3 Challenges That Make QA That Much Harder

Owen Savage

Automation Expert

Why do QA stakeholders so often have to choose between speed and risk and what are the challenges stopping them from releasing software both quickly and safely?


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Insufficient Time
A lack of skilled developers
A lack of professional development

With heightened digital transformation in the wake of the global pandemic, companies are releasing software faster and faster. In some industries more than others (for example e-commerce) there is such high competition that issues with software can massively reduce revenue. With such rapid releases, the chance of releasing bugs is greatly increased. 

Leapwork’s 2022 Risk Radar Report found that both CEOs and testers cited faster development cycles, a lack of skilled developers, and a lack of professional development in test automation as key reasons why software isn’t being properly tested.

Insufficient time

As stated, the digitalization that came with the global pandemic has led to more frequent releases. That’s one of the key reasons why people in QA end up releasing software without it being tested properly. 

Too often, QA ends up being a bottleneck, and that in turn creates more time pressures. 

While putting out the fires caused by errors from QA manual testing or maintaining scripted tests, testers have less time to focus on overall testing strategy and create effective tests. 

In addition, you don’t make use of your developer resources – developers divert their time towards testing instead of putting their coding skills to good better use. 


Test Automation Paradox

In the current QA environment, the time it will take to perform testing is often underestimated. That, combined with the fact that there are often a lot of last-minute requests for testing that come in during a release, presents another challenge in QA. 

Read more: How to Make QA Challenges Resonate More Clearly with Business People 

A lack of skilled developers 

It’s not only time that’s lacking in QA. There aren’t enough skilled developers to keep up with testing as things stand. Whilst it’s a good sign that more testing is being automated, automation presents its own problems.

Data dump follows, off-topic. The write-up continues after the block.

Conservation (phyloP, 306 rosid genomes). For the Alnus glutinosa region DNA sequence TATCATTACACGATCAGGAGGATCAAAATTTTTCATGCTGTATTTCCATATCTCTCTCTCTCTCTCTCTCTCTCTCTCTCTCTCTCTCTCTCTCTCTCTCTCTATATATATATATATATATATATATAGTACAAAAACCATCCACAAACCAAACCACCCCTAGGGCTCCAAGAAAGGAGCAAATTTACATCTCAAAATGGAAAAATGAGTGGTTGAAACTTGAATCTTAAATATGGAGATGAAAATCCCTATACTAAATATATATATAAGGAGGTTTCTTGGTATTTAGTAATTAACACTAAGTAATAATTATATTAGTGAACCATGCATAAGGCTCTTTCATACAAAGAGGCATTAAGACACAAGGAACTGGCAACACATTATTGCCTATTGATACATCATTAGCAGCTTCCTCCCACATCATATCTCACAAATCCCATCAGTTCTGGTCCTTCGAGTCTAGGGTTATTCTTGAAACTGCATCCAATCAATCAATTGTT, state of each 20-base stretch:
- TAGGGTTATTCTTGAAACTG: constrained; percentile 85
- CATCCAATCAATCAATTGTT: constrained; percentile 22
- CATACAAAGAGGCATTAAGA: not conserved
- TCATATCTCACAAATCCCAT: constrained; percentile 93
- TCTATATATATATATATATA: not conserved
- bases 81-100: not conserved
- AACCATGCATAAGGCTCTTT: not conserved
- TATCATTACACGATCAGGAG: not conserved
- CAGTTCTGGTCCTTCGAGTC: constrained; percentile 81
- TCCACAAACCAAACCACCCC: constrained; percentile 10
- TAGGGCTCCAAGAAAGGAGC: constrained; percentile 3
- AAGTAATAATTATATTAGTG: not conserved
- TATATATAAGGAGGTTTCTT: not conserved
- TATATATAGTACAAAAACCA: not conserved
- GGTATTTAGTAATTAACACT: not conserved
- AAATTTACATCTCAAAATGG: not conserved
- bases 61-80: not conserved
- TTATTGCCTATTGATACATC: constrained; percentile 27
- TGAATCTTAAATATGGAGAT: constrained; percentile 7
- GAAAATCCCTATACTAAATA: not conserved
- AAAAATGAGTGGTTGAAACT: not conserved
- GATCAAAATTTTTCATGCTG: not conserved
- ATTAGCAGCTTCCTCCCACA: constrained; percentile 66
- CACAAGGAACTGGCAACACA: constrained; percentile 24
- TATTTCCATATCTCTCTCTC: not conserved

Read more: How No-code Test Automation Closes the Skills Gap in Software Development. 

There’s a certain paradox that comes with the automation of testing processes: it’s basically synonymous with coding. 


Why is software poorly tested?


Take Selenium, the most popular tool for automated testing. To do automated testing with Selenium, you’re going to need developer resources, resources that are going to cost your business. 

A lack of professional development 

Considering this situation where QA is so reliant on coding resources, another challenge to QA is the lack of professional development for testers. 

Those who are familiar with a company’s business interests and are involved in testing need to be able to use testing tools directly, but at the moment this isn’t the case. 

Underinvestment in testing personnel – not upskilling testers – is a key reason for software not being tested properly. 

The lack of skilled developers and corresponding skills gap in QA (where testers don’t have the ability to code and developers are not familiar with business needs) causes serious challenges to QA teams. 

We’ve made a podcast episode about just that. Listen to it here: Decoding Automation Podcast: How No-code Test Automation Closes the Skills Gap in Software Development. 

Leapwork’s Risk Radar Report found that the skills gap in QA automation remains a big problem in both the US and UK. 

If you want to know more about challenges faced in QA and how they vary across industries, download Leapwork’s full 2022 Risk Radar Report.

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